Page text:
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  #16  
Old 02-06-2008, 01:48 AM
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Whitey4 Whitey4 is offline
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You don't need to waste time on business classes. You can hire an accountant. There are books and other resources that will teach you what you need to know about management, organizational structure, business plans, how to apply for business loans... all that stuff can be self taught. If you get big, a contract lawyer can guide you.

Concentrate on the technical side. That is what is marketable, the knowledge of botany. From there you can go the landscape design route, golf courses, greenhouses, arboretums, farming, wineries, working for a university cooperative extension, research for anything from biotech and seeds to all kinds of research jobs, consulting, state parks.... that list goes on and on.

If there is one thing I've learned in my 53 years, it's that the strongest form of leadership is expert leadership. When you are more knowledgable than anyone else in an organization, people listen, and follow. Even if you are a jerk.... expert leadership can overcome a lot of other failings. (not insinuating that you are a jerk, of course!)

Any Tom Dick or Harry can run a business, if they do some self education, but how can a manager run an organization when he doesn't understand the product or service and the competition? He is usually considered to be a counter productive idiot that gets in the way.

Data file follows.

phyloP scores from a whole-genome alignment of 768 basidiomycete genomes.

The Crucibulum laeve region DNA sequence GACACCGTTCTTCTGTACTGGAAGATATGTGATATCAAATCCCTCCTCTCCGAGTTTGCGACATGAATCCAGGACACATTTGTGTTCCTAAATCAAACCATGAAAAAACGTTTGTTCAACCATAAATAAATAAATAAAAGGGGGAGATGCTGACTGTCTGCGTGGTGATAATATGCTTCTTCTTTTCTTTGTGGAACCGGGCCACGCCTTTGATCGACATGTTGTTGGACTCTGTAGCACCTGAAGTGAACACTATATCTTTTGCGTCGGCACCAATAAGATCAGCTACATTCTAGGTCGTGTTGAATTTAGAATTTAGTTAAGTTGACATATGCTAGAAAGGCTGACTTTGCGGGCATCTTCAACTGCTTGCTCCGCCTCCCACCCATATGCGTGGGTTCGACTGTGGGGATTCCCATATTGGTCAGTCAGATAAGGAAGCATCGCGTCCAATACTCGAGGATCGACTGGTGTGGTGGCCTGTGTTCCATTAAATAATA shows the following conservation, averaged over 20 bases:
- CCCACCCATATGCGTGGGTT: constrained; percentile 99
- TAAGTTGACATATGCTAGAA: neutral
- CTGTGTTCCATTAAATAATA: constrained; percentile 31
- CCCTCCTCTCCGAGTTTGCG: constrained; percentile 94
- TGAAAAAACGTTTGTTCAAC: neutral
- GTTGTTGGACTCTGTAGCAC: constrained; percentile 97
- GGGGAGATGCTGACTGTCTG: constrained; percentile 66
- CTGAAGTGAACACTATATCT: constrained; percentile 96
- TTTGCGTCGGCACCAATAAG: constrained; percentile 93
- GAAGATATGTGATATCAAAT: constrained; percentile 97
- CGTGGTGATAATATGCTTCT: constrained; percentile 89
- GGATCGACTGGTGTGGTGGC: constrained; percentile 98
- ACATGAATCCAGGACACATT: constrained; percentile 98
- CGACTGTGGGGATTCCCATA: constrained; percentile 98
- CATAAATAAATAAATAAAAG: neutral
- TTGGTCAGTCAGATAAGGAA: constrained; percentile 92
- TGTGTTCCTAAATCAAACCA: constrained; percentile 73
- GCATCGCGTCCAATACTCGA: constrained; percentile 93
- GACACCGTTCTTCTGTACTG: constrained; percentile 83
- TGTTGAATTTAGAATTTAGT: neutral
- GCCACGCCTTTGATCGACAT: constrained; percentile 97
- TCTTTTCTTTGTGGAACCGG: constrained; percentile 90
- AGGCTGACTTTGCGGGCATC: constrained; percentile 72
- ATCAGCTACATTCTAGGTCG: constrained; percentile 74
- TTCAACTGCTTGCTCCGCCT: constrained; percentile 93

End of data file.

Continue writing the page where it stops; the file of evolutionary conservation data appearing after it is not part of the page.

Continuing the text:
That's my 2 cents, and best of luck to you!
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  #17  
Old 02-06-2008, 07:27 AM
AGLA AGLA is online now
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The problem with posting such a question is that you will almost invariably get responses from people who believe that the way they do things is best. The more self taught someone is, the more they cling to that notion. The earlier someone started their business in their career, the more they cling to that notion.

Think about this. If you go to school, you will learn a great variety of things from a number of different perspectives. You will be forced to study things that you don't want to either because you don't think they are necessary or you just don't like doing them. Amoungst some of the hoops you have to jump through, you will find very important and useful things that you would not have and find things that you thought would be great to be not so great. When you are done, you will still go out and go through the school of hard knocks and have actual experience as well - school does not replace experience, it supplements it. Anyone who has had a lot of experience would not benefit less had they had some education along with it.

The schooling helps you recognize things and helps you process what you learn from your experience much faster and better.

School is the first thing that many landscapers try to bypass because they don't think they need it. The second thing they try to bypass is experience working for others. Not just one job for one company, but to work for a few different companies to see the different ways of doing things. Most companies do some stuff well and others not so well. Seeing those things will help you a lot.

One thing you have to understand is that once you are in business you are on an island. Other landscapers are not going to run on over and show you better ways of doing things or better ways to manage, or anything else. Your experience moving forward is only that which you can get from trial and error. The more of those things you can observe on someone else's dime the better. The more of those things that your employer has gone through and explained to you to keep you on track working for him, the less likely you will make the same mistakes.